Provided by: kopano-server_8.7.0-7.1ubuntu11_amd64 bug


       kopano-coredump — Coredump generation settings


       Coredump  generation  is  largely  controlled by the surrounding operating system.  Kopano
       daemons only have little control over it (see end of this document).

System configuration

   Location for dumps
       Ensure that the kernel.core_pattern sysctl specifies a template which is writable for  the
       (unprivileged)  daemon  process. If the template is left at the default value ("core") and
       the working directory of the daemon, controlled with the "running_path" directive  in  the
       config  file,  happens  to  be  an unwritable directory such as the root directory, a dump
       cannot be generated.

       If in doubt, set kernel.core_pattern to something  like  /tmp/core.%E.%p,  which  produces
       standard  uncompressed  ELF  cores.  Ensure  enough  disk  space  is available. You should
       compress it before sending it to Kopano.

       sysctls may not necessarily be settable from within a Linux container, in which case  this
       has to be done in the top namespace.

   Applicable limits
       When  starting  the  service  via systemd/systemctl: The coredump size limit is by default
       infinite. It is possible to define a global coredump limit in /etc/systemd/system.conf, so
       ensure that no custom value (cf.  "DefaultLimitCORE" directive) has been set.

       To  check  for a particular service's current applied policy, you can also use: `systemctl
       show kopano-server` and look at the LimitCORE= directive.

       Alternatively, when starting the program directly from a shell prompt without the use of a
       service  manager: The user shell limits are defined in /etc/security/limits.conf and often
       need to be adjusted, such as by adding a line like:
            * hard core unlimited

Kopano service settings

       Once the system is set up for core generation, there is one  more  option  on  the  kopano

       •   kopano-dagent,  kopano-gateway and kopano-spooler offer a "coredump_enabled" directive
           in their configuration file, and its default value is "systemdefault".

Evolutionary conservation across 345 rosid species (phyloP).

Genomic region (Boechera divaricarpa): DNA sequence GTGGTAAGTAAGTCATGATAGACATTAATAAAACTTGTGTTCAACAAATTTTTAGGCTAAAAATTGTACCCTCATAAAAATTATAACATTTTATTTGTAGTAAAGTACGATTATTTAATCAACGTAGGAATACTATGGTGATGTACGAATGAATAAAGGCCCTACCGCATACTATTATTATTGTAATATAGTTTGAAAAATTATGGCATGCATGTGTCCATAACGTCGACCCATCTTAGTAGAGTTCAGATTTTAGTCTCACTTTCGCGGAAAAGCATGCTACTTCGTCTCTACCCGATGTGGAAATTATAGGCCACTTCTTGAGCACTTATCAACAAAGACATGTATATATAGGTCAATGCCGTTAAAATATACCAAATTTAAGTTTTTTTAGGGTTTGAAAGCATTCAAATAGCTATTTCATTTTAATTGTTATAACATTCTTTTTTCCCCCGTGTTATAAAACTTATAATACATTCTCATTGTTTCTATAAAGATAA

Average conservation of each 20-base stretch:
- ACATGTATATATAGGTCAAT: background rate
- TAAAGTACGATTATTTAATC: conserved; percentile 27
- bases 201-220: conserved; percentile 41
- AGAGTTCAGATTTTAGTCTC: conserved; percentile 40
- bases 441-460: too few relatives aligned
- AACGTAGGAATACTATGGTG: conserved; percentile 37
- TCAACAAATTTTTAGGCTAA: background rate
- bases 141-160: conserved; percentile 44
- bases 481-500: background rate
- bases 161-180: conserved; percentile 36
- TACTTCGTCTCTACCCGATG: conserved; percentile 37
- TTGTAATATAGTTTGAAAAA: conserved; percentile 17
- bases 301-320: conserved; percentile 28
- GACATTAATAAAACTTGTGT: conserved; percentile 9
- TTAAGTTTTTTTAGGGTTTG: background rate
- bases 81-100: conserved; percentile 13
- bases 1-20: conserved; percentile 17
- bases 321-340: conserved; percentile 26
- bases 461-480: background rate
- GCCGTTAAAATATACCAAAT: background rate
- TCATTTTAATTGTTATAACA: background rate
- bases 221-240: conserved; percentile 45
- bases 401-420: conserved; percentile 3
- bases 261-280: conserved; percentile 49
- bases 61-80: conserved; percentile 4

•   kopano-server has a "coredump_enabled" directive as well, and it defaults to "yes".

       All other daemons which recognize no such directive in their  config  file  behave  as  if
       coredump_enabled=systemdefault was in effect.

       •   When  coredump_enabled=no,  the  daemon  sets  the  maximum  core  size to zero, which
           effectively deactivates dump generation even if otherwise permitted by the system.

       •   When coredump_enabled=systemdefault, the system configuration is used as is.

       •   When coredump_enabled=yes, the  daemon  attempts  to  increase  the  inherited  system
           default  value  for  itself  to  infinity. This is only really necessary if the system
           defaults (LimitNCORE, see above) specify a low limit.

Dump generation via gdb

       There is an alternate way of  generating  dumps,  using  gdb,  which  is  helpful  if  the
       automatic  generation  as  explained  above does not work for whatever reason (such as the
       inability to edit kernel.core_pattern).

       Using gdb, one can attach to a particular process  or  start  a  new  instance,  and  then
       inspect its state.

   Generate dumpfile
       Thread 1 "kopano-dagent" received signal SIGSEGV, Segmentation fault.
       0x0000000000000000 in ?? ()
       (gdb) gcore
       warning: target file /proc/25097/cmdline contained unexpected null characters
       Saved corefile core.25097

       A  backtrace  produced  by  gdb  is  usually a higher quality than the one produced by the
       process itself. For this, the debuginfo must be available in the system.  (When running  a
       version  built  yourself, the info is inside the executable.  (When running a version from
       prebuilt binaries, look for package names containing "debug", "dbg" or similar.)

       (gdb) thread apply all bt

   Signal interruptions
       Some signals are received under normal conditions, such as SIGPIPE. To have gdb  not  stop
       and require user input all the time, SIGPIPE should be ignored:

       (gdb) handle SIGPIPE nostop noprint
       If  you  expect  to  observe a process for a really long time, it may make sense to do the
       same for SIGHUP too.

       Note that openssl will, on certain architectures (ARM, PPC, s390x,  sparcv9),  use  "smoke
       testing" to determine CPU capabilities, where it issues CPU instructions that not all CPUs
       understand. openssl sets up a signal handler to deal with it, but said signals will  still
       stop gdb and you need to issue "continue" a few times.